Continental Introduces Small, Lightweight ABS for Motorcycles on New Aprilia Models

– Advanced system helps prevent falls from front wheel lock-up and rear wheel lift

– World’s largest Motorcycle event – 68th Annual Bike Week in Daytona Beach, Florida

AUBURN HILLS, Mich., Feb. 27 (Motor Sports Newswire) — In time for the World’s largest motorcycle event, Continental, an international automotive supplier, is strengthening its presence in the two-wheel market with a new, compact anti-lock braking system (ABS) for motorcycles. The MAB (motorcycle anti-lock braking system) developed by the Chassis & Safety Division weighs only about 2.6 pounds (1.2 kg) and can be easily installed into the structure of most motorcycle designs.

Continental’s experience developing anti-lock braking systems for passenger cars made it possible to develop the new MAB in just 16 months. The first application will be in the new Aprilia models: Mana, Shiver and Dorsoduro due to hit the market in 2009.

“Widespread use of anti-lock devices on motorcycles and motor scooters would make a significant contribution toward reducing the number of serious injuries and fatalities around the world,” said Dirk Remde, director of motorcycle braking systems in the Chassis & Safety Division. “Our systems already are making an important contribution to the European Safety Charter, to halve the number of motorcycle accidents by 2010, compared with 2004.”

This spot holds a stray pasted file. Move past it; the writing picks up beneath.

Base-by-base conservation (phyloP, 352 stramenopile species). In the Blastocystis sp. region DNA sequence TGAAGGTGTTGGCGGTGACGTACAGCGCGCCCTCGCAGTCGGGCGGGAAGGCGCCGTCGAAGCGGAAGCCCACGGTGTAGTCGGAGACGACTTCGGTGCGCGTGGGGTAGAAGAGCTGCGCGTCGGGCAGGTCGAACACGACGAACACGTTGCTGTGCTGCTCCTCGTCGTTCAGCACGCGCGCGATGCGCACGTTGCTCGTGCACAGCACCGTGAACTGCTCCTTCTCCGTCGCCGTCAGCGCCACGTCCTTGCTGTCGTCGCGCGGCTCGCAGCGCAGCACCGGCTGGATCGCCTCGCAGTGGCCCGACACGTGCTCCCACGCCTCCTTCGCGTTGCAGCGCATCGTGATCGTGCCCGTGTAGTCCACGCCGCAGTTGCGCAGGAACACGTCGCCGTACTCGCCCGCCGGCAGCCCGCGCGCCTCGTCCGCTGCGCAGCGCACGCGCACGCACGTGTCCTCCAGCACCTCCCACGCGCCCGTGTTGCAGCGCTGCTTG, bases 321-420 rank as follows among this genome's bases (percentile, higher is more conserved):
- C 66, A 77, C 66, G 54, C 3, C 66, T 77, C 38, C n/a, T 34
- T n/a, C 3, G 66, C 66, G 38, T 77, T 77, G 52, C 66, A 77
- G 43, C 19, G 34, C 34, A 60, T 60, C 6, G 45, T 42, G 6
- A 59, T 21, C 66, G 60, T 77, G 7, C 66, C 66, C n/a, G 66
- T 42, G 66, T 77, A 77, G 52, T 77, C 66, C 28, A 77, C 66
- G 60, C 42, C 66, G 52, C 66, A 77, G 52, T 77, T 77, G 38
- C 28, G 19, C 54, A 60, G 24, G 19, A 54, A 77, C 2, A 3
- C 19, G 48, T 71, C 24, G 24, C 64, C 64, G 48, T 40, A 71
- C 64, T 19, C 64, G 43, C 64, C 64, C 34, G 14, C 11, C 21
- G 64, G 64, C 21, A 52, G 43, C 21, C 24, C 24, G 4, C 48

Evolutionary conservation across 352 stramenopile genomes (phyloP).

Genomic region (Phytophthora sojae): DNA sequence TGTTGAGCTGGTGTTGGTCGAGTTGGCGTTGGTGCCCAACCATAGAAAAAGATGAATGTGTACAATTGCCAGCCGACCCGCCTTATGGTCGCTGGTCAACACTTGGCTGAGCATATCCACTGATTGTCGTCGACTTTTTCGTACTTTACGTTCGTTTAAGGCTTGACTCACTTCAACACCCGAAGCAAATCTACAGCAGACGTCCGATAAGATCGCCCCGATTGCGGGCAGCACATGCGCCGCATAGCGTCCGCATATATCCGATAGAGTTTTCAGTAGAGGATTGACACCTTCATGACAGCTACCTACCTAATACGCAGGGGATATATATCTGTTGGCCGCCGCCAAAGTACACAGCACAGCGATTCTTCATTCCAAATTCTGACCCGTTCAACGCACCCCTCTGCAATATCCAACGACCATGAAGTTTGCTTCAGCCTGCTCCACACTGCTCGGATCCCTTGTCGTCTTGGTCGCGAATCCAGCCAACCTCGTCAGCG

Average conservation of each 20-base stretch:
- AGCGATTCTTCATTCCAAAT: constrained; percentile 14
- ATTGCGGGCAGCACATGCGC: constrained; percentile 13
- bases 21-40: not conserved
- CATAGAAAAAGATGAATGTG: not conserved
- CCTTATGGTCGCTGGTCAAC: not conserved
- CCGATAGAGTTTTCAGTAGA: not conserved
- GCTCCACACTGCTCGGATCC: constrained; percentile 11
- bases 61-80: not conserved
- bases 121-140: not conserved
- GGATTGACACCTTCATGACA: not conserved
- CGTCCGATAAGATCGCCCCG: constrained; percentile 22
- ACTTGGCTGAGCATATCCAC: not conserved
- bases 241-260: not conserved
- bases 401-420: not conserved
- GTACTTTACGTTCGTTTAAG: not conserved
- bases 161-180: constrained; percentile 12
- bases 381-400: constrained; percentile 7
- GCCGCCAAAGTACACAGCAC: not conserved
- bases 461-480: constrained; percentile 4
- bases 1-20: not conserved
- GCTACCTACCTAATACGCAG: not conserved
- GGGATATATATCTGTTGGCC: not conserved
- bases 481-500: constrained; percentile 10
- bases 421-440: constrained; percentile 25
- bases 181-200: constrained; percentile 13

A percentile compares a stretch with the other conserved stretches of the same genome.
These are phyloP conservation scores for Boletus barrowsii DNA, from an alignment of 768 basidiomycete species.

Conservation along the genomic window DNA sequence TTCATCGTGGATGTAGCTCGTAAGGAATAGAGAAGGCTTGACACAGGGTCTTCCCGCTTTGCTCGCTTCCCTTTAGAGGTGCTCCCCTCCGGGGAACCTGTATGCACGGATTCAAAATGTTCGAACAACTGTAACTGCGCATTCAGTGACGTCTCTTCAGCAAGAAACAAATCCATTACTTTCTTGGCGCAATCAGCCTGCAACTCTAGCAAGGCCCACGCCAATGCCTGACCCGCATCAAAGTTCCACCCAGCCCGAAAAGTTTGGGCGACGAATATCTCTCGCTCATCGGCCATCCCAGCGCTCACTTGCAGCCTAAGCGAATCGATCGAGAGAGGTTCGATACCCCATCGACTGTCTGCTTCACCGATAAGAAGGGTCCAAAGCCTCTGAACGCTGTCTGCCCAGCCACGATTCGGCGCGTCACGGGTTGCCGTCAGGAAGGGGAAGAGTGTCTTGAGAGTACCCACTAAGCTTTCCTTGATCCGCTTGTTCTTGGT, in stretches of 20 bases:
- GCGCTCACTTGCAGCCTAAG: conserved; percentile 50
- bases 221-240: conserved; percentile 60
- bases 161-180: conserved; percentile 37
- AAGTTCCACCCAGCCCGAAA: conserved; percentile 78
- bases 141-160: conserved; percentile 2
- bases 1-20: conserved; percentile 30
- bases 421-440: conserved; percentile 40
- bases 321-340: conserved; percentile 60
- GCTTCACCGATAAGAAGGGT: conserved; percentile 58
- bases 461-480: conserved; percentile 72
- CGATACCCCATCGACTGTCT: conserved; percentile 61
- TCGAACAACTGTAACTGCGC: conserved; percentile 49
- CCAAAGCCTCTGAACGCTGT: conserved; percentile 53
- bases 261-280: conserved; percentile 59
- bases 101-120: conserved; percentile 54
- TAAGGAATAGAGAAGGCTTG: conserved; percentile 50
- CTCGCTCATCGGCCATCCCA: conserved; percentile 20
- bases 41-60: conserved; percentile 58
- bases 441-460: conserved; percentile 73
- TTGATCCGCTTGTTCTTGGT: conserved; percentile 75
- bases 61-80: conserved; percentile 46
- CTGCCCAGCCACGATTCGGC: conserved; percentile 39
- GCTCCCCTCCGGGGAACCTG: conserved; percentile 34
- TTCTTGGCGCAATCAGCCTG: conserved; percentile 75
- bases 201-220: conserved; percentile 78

In the United States, there are an estimated 5,000 motorcycle fatalities per year. An October 2008 study by the IIHS showed in comparison that the same model of motorcycles with ABS crashed 38 percent less than those without.

Continental’s first motorcycle integral braking system (MIB) was developed in collaboration with BMW, and unveiled two years ago. Currently, 47 motorcycle models in the United States are available with ABS.

“Size provides a decisive competitive advantage in addition to price – even more so with motorcycles than with cars because there is considerably less space available,” Remde added.

Stability is the key for motorcyclists

As with cars, the primary objective when a motorcycle performs an emergency stop is to ensure that it remains stable. A locked-up wheel on a motorcycle will almost inevitably lead to a fall. Continental’s design includes sensors on the front and rear wheels that calculate speed during braking to determine whether a lock-up is imminent. If so, the control unit will reduce the brake pressure to prevent lock-up and loss of stability.

A rear wheel lift-off protection system (RLP) is also available as an option to the basic MAB. The RLP works to detect rear wheel lift during hard braking by employing a brake pressure sensor to analyze hydraulic pressure in the braking system. If the wheel is about to lift, pressure in the front brake circuit is slightly reduced, stabilizing the motorcycle.

Motorcycle accidents: falls triple the risk of life-threatening injuries